I've written before about the comforting sound of the train whistle from Magic Kingdom, which became very prominent since moving to our new house. If you were to draw a straight line, I believe that Cinderella's Castle is between one and two miles away. Even before that, we were about five or six miles down the road, but we could still hear the nightly fireworks. Now we can watch them from upstairs. The point is that we've lived in Florida for almost a year, and we've always been in close proximity to Walt Disney World.
I loved the golden era of Disney movies when I was in college (though not as fanatical as my former mother-in-law thought I was). I never really got to know the Florida theme parks though until I went with Cath for a few days. Stephanie and I once did a whirlwind one-day hop through Magic Kingdom, the then MGM Studios and the then new Animal Kingdom to bust out some roller coaster credits, but that was not what I would call a real Disney experience. After I met Diana, I came down once to shoot a ton of photos for the site MouseZoom that Walt and I came up with, but never really fully committed to. After that, Diana and I did three "real" vacations there, between four and six days each.
We had a really good time on each of those trips. The last one we did was in late November of 2012, when we left Simon with my in-laws. It was one of the most epic vacations we've had, though I'm sure part of that was just that we were long overdue for a break without our little man. We had no idea at the time that we would end up living next door in just seven months.
I had already been in Orlando for a week when Simon and Diana arrived. I had just signed the lease to our rental, but we were still staying in a hotel because all of our stuff was still on a truck somewhere. They arrived late on a Friday afternoon. The next day, not content to sit in that cramped room, we decided to use said lease to demonstrate Florida residency and bought annual passes to WDW. Had we not moved, we were planning to come down for a vacation with Simon in the next year, but plans changed, and there we were.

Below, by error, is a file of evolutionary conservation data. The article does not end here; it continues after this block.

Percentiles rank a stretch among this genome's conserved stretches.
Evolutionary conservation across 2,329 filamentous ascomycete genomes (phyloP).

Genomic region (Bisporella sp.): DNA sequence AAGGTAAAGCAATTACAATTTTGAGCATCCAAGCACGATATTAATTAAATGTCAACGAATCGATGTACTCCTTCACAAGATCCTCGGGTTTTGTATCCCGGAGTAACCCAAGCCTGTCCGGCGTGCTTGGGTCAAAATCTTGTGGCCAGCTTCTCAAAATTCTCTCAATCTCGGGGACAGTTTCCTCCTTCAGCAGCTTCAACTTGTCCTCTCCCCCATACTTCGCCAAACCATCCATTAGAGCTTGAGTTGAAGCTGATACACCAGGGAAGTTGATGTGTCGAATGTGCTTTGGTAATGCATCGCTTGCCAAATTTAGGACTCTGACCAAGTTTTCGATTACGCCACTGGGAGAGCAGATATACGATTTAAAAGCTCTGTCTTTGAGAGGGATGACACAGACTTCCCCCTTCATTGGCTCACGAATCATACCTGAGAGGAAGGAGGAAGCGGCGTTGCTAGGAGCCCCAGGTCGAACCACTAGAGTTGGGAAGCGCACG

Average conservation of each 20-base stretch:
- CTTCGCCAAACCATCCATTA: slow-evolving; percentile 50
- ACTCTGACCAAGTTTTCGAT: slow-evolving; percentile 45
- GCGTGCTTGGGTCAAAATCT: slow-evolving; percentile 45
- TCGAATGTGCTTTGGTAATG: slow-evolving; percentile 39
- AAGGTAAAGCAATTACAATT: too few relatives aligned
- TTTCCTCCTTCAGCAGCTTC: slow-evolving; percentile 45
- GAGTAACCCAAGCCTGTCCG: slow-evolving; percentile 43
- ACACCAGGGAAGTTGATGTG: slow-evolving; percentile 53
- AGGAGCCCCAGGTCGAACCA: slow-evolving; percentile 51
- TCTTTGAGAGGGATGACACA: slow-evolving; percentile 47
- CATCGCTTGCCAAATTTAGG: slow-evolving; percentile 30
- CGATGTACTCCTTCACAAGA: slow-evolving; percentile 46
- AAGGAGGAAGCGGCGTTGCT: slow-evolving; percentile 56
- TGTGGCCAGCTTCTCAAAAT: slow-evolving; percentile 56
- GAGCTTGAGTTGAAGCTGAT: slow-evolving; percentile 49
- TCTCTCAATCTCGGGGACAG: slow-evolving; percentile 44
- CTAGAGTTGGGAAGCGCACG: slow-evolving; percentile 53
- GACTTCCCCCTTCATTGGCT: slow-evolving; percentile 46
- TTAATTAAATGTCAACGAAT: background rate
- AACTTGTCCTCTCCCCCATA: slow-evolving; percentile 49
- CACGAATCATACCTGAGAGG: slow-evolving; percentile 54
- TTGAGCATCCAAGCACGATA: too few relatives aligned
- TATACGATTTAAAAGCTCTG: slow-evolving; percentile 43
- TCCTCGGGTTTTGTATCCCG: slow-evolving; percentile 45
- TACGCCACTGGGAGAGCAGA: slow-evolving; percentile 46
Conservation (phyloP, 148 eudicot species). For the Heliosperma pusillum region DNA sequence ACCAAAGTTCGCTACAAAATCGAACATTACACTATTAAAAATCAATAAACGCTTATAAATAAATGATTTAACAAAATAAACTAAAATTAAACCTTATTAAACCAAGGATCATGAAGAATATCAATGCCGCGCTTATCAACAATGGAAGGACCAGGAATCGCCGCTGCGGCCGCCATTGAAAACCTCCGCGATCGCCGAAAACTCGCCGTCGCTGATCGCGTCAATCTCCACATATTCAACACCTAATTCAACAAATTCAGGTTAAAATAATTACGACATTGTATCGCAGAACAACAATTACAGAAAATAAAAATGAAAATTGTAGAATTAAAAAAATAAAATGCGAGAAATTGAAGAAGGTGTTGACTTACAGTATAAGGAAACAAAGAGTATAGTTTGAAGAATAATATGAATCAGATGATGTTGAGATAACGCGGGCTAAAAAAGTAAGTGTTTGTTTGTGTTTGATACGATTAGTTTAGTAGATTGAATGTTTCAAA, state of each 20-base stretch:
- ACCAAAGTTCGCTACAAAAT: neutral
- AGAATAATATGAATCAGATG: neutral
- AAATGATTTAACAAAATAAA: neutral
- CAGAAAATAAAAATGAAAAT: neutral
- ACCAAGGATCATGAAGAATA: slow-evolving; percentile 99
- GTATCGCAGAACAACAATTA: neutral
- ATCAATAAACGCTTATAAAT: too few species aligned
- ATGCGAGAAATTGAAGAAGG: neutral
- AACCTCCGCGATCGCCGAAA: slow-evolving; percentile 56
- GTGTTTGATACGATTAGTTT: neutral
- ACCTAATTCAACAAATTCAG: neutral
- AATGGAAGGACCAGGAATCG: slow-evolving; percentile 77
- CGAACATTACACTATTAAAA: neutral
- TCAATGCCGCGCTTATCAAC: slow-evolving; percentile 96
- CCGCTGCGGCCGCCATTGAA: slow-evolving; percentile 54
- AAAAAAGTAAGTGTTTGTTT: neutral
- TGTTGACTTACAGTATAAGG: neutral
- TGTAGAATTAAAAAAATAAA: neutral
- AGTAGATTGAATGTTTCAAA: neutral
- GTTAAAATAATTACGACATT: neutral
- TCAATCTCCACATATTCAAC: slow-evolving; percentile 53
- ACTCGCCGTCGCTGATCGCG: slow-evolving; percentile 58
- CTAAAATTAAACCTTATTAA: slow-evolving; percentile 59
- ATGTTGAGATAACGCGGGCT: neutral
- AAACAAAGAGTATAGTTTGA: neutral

I have to admit that walking on to Main Street that day with Simon was a pretty neat feeling. This is a kid who fell in love with Cedar Point, and loved to take in the sights and sounds, and even at age 3 had no use for a stroller. He didn't really know any Disney characters outside of Cars, but he really loved it.
Over the next few months, we would experiment and learn all the little "hacks" to get around the resort, avoid crowds, find the better food, etc. We also learned that a kid like Simon on the autism spectrum with sensory processing issues benefits a great deal from the place. For all his issues understanding social contracts, he queues like a pro. I think all of the sound and motion (especially on the various boats, train and the people mover) really satisfies his need for steady and intense sensation. The stairs in the hotels, where we would often park, offered fantastic practice for Simon since we lived in a one-story at the time. Then pile on his desire to navigate, hear music, climb on stuff, etc., and there has been a surprising amount of enrichment activities for the kid. The playground at Animal Kingdom is just epic. It was no substitute for therapy and school, obviously, but it sure beats sitting in front of the TV or the iPad.
For us grownups, we obviously get a lot of joy from seeing Simon enjoy these environments. But you know, we've done date days and nights at the parks too, to ride stuff we couldn't with Simon, and to eat the amazing food at some amazing restaurants. The Food & Wine Festival at Epcot, while insanely crowded, is pretty much one of the best things I've ever experienced in any theme park, and that has nothing to do with the attractions. But most of all, we've had some great after-work family time, spontaneously deciding to just hang out for a bit.
So has it grown old after a year? I don't think so. I think we went more often at first, but it's still around once a week (except the holidays). If I had to guess, I probably had 50+ park entries, while Simon and Diana had a few more on visits while I was at work. We have literally made trips to get popcorn or ice cream, and I think that's pretty awesome.
There are a ton of things to do in this town, and we've covered a lot of ground. We even have SeaWorld/Busch Gardens passes. We have some favorite restaurants on the west side, and I'm growing a special appreciation for downtown now that I work there (well, twice a week, anyway). Still, you can't beat the convenience and the consistently good times we can have next door, year-round. We still miss our beloved Cedar Point (Simon asks about it frequently), but having WDW as your "home" parks ain't bad.